DEARBORN, Mich. — The supertough, scratch-resistant glass found on smartphones is going to show up in a car windshield.

Ford will debut Gorilla Glass on the Ford GT as part of efforts to make sure the supercar is light, fast and nimble when it goes on sale next year.

Ford worked with Corning to develop a special type of Gorilla Glass, a thin hybrid glass laminate used on smartphones and other consumer electronic devices, for the car’s windshield, rear engine cover and a bulkhead. The material is 30% lighter — glass on the GT weighs only 46 pounds with 12 pounds shaved off — and is stronger, clearer and more durable.

“Ford is the first automotive company to adopt this technology,” said Corning CEO Wendell Weeks. But other automakers have expressed interest and Ford’s Hau Thai-Tang, head of global purchasing, said he knows Ford will not retain the exclusive advantage for long.

The glass is so strong it will not shatter as easily in a crash and it should make it harder to break into a vehicle because the glass won’t break. Emergency responders can still free crash victims with powered extraction tools.

To demonstrate its strength, Ford engineers loaded a cannon with a 1.75-inch hail ball and fired it at 55 miles per hour into a piece of Gorilla Glass. It did not shatter like a piece of conventional glass.

Ford will make only about 250 GT supercars a year. Each car is expected to cost about $400,000 and deliver about 600 horsepower. The GT will be built in Canada with a lightweight carbon fiber body.

A lighter car can accelerate and brake faster, while consuming less fuel and enjoying the handling that comes with a lower center of gravity when there is less top-heavy weight from glass.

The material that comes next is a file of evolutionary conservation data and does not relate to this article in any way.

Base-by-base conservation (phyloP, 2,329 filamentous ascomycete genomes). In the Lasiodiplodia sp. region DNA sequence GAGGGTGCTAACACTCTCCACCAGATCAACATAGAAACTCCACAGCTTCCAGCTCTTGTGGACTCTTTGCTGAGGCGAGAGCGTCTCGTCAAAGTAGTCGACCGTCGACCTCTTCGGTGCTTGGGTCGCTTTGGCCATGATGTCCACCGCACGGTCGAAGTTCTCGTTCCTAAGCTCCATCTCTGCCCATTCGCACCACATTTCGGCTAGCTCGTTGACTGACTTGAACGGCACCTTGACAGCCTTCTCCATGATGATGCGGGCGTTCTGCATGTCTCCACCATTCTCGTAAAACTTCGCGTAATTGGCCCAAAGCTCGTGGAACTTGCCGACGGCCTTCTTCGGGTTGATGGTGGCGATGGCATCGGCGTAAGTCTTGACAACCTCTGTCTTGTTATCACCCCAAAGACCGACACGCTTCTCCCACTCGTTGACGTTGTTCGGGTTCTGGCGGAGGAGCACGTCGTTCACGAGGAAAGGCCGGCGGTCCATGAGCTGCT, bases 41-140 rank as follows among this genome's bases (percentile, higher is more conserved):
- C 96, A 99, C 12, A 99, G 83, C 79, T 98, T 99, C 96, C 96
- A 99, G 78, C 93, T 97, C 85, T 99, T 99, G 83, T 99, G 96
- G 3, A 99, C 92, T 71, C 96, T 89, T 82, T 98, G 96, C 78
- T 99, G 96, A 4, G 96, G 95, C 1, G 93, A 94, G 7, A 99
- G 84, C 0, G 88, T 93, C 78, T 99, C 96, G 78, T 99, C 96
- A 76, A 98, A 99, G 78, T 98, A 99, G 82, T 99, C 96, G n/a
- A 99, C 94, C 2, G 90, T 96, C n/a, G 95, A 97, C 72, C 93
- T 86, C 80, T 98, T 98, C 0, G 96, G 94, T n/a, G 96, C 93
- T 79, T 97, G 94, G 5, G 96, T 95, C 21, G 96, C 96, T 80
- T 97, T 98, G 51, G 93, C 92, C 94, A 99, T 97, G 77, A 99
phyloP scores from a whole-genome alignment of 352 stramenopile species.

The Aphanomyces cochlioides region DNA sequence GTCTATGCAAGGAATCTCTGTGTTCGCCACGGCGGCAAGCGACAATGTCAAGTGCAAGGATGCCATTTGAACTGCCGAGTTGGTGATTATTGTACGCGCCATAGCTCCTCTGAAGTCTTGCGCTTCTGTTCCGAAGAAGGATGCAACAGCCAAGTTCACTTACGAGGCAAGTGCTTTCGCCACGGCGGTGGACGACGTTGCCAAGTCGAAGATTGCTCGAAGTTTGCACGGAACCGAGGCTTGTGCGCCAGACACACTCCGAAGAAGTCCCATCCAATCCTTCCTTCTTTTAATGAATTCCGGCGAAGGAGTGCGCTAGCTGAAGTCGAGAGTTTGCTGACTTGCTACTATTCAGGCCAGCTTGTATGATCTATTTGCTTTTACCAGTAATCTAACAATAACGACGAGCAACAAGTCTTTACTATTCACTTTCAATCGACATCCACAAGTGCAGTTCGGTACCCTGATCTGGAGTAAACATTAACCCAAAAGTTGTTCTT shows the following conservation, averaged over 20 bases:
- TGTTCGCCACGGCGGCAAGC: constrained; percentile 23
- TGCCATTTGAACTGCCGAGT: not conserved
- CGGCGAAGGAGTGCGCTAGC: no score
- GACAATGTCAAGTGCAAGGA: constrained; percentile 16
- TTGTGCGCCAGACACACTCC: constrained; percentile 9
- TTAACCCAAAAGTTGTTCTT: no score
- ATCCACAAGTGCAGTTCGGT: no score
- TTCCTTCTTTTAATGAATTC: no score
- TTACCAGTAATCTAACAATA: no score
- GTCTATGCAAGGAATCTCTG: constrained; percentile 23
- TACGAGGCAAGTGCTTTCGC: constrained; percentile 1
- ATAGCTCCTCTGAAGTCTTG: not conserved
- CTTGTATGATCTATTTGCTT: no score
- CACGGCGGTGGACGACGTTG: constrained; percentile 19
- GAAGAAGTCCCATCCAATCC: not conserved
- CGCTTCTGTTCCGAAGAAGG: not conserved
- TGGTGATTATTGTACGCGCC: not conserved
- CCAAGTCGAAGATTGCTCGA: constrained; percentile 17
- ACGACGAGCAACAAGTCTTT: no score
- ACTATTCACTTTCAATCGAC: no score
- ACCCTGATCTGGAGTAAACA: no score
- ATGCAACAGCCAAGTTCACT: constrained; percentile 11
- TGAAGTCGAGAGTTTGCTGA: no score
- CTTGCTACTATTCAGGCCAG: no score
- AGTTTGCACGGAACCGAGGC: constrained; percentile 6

Ford approached Corning, the company that introduced Gorilla Glass to the consumer electronics market in 2007, to see if there were automotive applications. It led to the development of a unique formulation that can be used on the exterior of a vehicle.

“We were approached by Ford to see what we could do with glass,” said Corning CEO Wendell Weeks.

Initially the hybrid glass was used in Ford’s lightweight concept car, an experiment in many lightweight materials.

Then came the realization the hybrid glass would work in the real world.

A small, dedicated team of purchasing and engineering employees from Ford and Corning fast-tracked the project. The entire program took 24 months including a final four months of testing that ended with program approval in January, said Paul Linden, Ford body exteriors engineer. That is when Ford unveiled the GT at the 2015 North American International Auto Show so the timing lined up perfectly.

“The GT is the ultimate expression of innovation and technology for us,” said Thai-Tang. And “every ounce of weight is a performance advantage in racing,” he said of the car that will compete in the 2016 24 Hours of Le Mans.

Ford committed significant resources to quickly get it qualified for production applications, said Weeks. “We worked with Ford to develop a glass that successfully withstood thousands of hours of durability testing and is now being used in a Ford production vehicle. We are excited to introduce this game-changing technology to the market.”

For a century, the auto industry has used a two-layer laminated glass windshield using a technology originally introduced by Henry Ford himself. Glass is heavy. Even a small car like the Ford Focus has 50 square feet of glass that weighs about 80 pounds. A larger Explorer has about 100 pounds of glass and the addition of a giant panoramic sunroof can almost double that.

An earlier version of Gorilla Glass has been on cars in the past, including on about 100 1968 Dodge Dart and Plymouth Barracuda racing cars.

Experimentation was revived in 2005 when it was eyed for use in consumer electronics. It was brought into commercial use when Apple asked Corning for a thin, tough glass that was used on the new iPhone. About 4 billion devices now have Corning-made Gorilla Glass.

A Gorilla Glass window is 3-4 mm thick while a conventional windshield is 4-6 mm thick. The result is great potential for weight savings.